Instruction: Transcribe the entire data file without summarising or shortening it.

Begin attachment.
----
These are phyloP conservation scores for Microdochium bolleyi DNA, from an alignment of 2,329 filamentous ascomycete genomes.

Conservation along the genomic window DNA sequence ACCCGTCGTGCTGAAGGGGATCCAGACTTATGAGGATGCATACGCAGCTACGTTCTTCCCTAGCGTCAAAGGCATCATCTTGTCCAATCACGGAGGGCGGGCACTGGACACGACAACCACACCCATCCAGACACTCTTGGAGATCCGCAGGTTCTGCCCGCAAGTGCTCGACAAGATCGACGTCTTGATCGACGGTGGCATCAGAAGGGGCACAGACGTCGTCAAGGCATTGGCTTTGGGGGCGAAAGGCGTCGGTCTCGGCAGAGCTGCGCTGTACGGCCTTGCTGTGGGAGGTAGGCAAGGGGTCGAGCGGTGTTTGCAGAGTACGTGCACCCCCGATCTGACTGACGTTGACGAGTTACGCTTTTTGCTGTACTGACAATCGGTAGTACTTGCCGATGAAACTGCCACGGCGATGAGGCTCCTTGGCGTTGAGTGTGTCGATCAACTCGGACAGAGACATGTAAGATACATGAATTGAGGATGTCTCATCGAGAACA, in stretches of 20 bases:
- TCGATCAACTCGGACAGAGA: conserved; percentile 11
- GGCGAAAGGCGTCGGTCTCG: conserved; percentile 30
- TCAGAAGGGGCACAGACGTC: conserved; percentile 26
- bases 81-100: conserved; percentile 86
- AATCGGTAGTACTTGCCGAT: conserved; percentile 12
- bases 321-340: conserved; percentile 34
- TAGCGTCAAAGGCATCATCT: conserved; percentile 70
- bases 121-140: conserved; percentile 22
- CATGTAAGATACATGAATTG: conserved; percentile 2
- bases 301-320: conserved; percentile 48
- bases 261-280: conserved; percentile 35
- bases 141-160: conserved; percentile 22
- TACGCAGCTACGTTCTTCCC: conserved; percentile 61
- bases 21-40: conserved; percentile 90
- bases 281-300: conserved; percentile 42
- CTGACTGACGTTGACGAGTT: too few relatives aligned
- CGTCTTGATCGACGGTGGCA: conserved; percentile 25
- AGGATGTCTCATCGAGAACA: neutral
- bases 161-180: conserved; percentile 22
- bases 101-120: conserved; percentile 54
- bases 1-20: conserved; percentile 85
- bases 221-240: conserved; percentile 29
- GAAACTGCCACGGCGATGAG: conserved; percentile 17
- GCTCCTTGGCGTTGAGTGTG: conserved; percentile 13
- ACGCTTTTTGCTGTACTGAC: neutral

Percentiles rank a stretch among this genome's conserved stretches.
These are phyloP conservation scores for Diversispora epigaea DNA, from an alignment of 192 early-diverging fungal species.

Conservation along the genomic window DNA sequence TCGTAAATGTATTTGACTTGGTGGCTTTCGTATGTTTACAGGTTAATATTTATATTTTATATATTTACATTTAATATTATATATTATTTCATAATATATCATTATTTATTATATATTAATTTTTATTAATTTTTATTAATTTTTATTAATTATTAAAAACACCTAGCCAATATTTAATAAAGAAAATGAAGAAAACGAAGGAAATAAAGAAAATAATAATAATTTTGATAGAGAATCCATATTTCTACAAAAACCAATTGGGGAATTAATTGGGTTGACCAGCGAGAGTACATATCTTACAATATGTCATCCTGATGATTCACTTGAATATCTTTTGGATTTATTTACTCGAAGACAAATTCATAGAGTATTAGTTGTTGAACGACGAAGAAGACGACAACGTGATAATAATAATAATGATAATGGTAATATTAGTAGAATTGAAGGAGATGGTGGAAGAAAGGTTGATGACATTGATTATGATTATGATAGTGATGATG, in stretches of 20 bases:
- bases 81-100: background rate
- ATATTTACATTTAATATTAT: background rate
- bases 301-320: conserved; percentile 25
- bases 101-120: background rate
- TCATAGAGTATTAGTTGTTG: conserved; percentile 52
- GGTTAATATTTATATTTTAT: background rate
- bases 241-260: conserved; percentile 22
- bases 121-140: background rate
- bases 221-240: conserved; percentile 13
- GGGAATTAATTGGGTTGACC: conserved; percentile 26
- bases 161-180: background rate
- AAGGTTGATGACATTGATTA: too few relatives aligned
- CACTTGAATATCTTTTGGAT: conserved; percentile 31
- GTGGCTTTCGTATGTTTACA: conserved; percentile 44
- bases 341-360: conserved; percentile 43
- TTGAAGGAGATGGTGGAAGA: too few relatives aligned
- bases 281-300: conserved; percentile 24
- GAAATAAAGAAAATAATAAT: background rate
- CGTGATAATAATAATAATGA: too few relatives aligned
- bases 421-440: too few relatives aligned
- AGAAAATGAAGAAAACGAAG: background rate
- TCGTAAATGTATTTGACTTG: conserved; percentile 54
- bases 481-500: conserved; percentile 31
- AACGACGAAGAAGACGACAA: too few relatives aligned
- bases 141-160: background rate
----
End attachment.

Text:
These are phyloP conservation scores for Microdochium bolleyi DNA, from an alignment of 2,329 filamentous ascomycete genomes.

Conservation along the genomic window DNA sequence ACCCGTCGTGCTGAAGGGGATCCAGACTTATGAGGATGCATACGCAGCTACGTTCTTCCCTAGCGTCAAAGGCATCATCTTGTCCAATCACGGAGGGCGGGCACTGGACACGACAACCACACCCATCCAGACACTCTTGGAGATCCGCAGGTTCTGCCCGCAAGTGCTCGACAAGATCGACGTCTTGATCGACGGTGGCATCAGAAGGGGCACAGACGTCGTCAAGGCATTGGCTTTGGGGGCGAAAGGCGTCGGTCTCGGCAGAGCTGCGCTGTACGGCCTTGCTGTGGGAGGTAGGCAAGGGGTCGAGCGGTGTTTGCAGAGTACGTGCACCCCCGATCTGACTGACGTTGACGAGTTACGCTTTTTGCTGTACTGACAATCGGTAGTACTTGCCGATGAAACTGCCACGGCGATGAGGCTCCTTGGCGTTGAGTGTGTCGATCAACTCGGACAGAGACATGTAAGATACATGAATTGAGGATGTCTCATCGAGAACA, in stretches of 20 bases:
- TCGATCAACTCGGACAGAGA: conserved; percentile 11
- GGCGAAAGGCGTCGGTCTCG: conserved; percentile 30
- TCAGAAGGGGCACAGACGTC: conserved; percentile 26
- bases 81-100: conserved; percentile 86
- AATCGGTAGTACTTGCCGAT: conserved; percentile 12
- bases 321-340: conserved; percentile 34
- TAGCGTCAAAGGCATCATCT: conserved; percentile 70
- bases 121-140: conserved; percentile 22
- CATGTAAGATACATGAATTG: conserved; percentile 2
- bases 301-320: conserved; percentile 48
- bases 261-280: conserved; percentile 35
- bases 141-160: conserved; percentile 22
- TACGCAGCTACGTTCTTCCC: conserved; percentile 61
- bases 21-40: conserved; percentile 90
- bases 281-300: conserved; percentile 42
- CTGACTGACGTTGACGAGTT: too few relatives aligned
- CGTCTTGATCGACGGTGGCA: conserved; percentile 25
- AGGATGTCTCATCGAGAACA: neutral
- bases 161-180: conserved; percentile 22
- bases 101-120: conserved; percentile 54
- bases 1-20: conserved; percentile 85
- bases 221-240: conserved; percentile 29
- GAAACTGCCACGGCGATGAG: conserved; percentile 17
- GCTCCTTGGCGTTGAGTGTG: conserved; percentile 13
- ACGCTTTTTGCTGTACTGAC: neutral

Percentiles rank a stretch among this genome's conserved stretches.
These are phyloP conservation scores for Diversispora epigaea DNA, from an alignment of 192 early-diverging fungal species.

Conservation along the genomic window DNA sequence TCGTAAATGTATTTGACTTGGTGGCTTTCGTATGTTTACAGGTTAATATTTATATTTTATATATTTACATTTAATATTATATATTATTTCATAATATATCATTATTTATTATATATTAATTTTTATTAATTTTTATTAATTTTTATTAATTATTAAAAACACCTAGCCAATATTTAATAAAGAAAATGAAGAAAACGAAGGAAATAAAGAAAATAATAATAATTTTGATAGAGAATCCATATTTCTACAAAAACCAATTGGGGAATTAATTGGGTTGACCAGCGAGAGTACATATCTTACAATATGTCATCCTGATGATTCACTTGAATATCTTTTGGATTTATTTACTCGAAGACAAATTCATAGAGTATTAGTTGTTGAACGACGAAGAAGACGACAACGTGATAATAATAATAATGATAATGGTAATATTAGTAGAATTGAAGGAGATGGTGGAAGAAAGGTTGATGACATTGATTATGATTATGATAGTGATGATG, in stretches of 20 bases:
- bases 81-100: background rate
- ATATTTACATTTAATATTAT: background rate
- bases 301-320: conserved; percentile 25
- bases 101-120: background rate
- TCATAGAGTATTAGTTGTTG: conserved; percentile 52
- GGTTAATATTTATATTTTAT: background rate
- bases 241-260: conserved; percentile 22
- bases 121-140: background rate
- bases 221-240: conserved; percentile 13
- GGGAATTAATTGGGTTGACC: conserved; percentile 26
- bases 161-180: background rate
- AAGGTTGATGACATTGATTA: too few relatives aligned
- CACTTGAATATCTTTTGGAT: conserved; percentile 31
- GTGGCTTTCGTATGTTTACA: conserved; percentile 44
- bases 341-360: conserved; percentile 43
- TTGAAGGAGATGGTGGAAGA: too few relatives aligned
- bases 281-300: conserved; percentile 24
- GAAATAAAGAAAATAATAAT: background rate
- CGTGATAATAATAATAATGA: too few relatives aligned
- bases 421-440: too few relatives aligned
- AGAAAATGAAGAAAACGAAG: background rate
- TCGTAAATGTATTTGACTTG: conserved; percentile 54
- bases 481-500: conserved; percentile 31
- AACGACGAAGAAGACGACAA: too few relatives aligned
- bases 141-160: background rate